Care home deadline approaches for Poulton as locals fear 'parking and privacy' will be lost

A bid to open a new children’s care home in Poulton will be decided on this week, with locals worried about noise, inadequate parking and a loss of privacy.

The application could see the house turned into a children’s care home and a new car parking with access to the rear of the building, on Station Road, created. There have been 13 letters of objection lodged with planners, with concerns raised about issues such as noise and disturbance, inadequate parking and manoeuvring space, loss of privacy with instalment of CCTV and highway safety.

However, a planning report says efforts have been undertaken by the applicant to allay many of these concerns and the application has been recommended for approval. The proposals are due to go before Wyre’s planning committee on Wednesday, June 5.

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Details of the application, lodged by applicant Mr J Wood, said the care home would accommodate two children, with care staff on a rota. Also proposed is a new parking area in the rear garden for two cars with access to the rear access road.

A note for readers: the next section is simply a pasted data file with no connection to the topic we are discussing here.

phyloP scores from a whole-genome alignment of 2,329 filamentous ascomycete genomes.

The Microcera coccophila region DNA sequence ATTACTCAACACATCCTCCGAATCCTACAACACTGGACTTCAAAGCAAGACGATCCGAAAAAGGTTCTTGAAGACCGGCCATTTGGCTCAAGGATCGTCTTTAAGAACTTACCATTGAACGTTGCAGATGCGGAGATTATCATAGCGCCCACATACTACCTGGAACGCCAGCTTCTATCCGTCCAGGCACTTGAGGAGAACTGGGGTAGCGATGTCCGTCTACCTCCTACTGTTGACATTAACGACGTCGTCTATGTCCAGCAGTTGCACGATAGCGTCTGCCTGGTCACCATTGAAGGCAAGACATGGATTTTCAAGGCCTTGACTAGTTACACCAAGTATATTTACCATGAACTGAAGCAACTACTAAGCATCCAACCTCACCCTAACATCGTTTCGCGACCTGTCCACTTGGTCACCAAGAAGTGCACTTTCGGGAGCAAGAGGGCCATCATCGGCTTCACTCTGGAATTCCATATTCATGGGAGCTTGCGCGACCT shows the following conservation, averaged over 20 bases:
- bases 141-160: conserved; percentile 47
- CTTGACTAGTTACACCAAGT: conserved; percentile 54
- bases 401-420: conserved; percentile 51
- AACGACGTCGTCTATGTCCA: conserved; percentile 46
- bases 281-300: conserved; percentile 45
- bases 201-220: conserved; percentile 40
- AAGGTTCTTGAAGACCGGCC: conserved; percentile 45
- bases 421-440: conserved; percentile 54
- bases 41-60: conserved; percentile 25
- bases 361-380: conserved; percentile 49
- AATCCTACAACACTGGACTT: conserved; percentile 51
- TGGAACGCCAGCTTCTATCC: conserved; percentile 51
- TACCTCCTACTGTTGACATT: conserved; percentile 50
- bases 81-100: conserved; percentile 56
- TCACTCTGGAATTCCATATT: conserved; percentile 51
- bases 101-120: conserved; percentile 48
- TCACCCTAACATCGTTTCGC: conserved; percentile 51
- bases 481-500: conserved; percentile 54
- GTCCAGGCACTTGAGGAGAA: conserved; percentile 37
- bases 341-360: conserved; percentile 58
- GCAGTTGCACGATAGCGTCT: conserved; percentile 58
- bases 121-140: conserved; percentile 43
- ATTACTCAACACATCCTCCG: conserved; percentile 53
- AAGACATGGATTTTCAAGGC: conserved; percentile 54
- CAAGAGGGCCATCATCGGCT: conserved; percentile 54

A report by the planning officer says that although the building is a terraced house, it is a particularly large building which would mitigate against the close proximity to neighbours often associated with smaller properties.

The report said: “The applicant has advised that their care homes operate in a very similar way to an ordinary family home, so any noise created would be no louder than a regular family home. The applicant believes on average, over perhaps a year, the care home would be considerably quieter, especially given the size of this particular property.

“Although this house is a terraced house, it is not like some terraced properties, which are in very close proximity to a high number of surrounding homes. The subject property is an old, solidly built house which is not overlooked, and has a similar specification to that of a detached.”

However, the report acknowledges that the main consideration with regard to residential amenity is the actual change of use itself, with objections raising concerns over the inappropriateness of the development in a residential area with houses close to each other.

The report, nevertheless, concludes: “The proposal is acceptable in principle within the boundary of a settlement, and is within a suitably accessible location for the type of use proposed.

“It has been assessed that the proposal will not have an unacceptable impact on visual or neighbouring amenity.

“Based on professional advice from LCC [Lancashire County Council] Highways there will not be an unacceptable highway safety impact and there is sufficient parking in association with the proposed use.”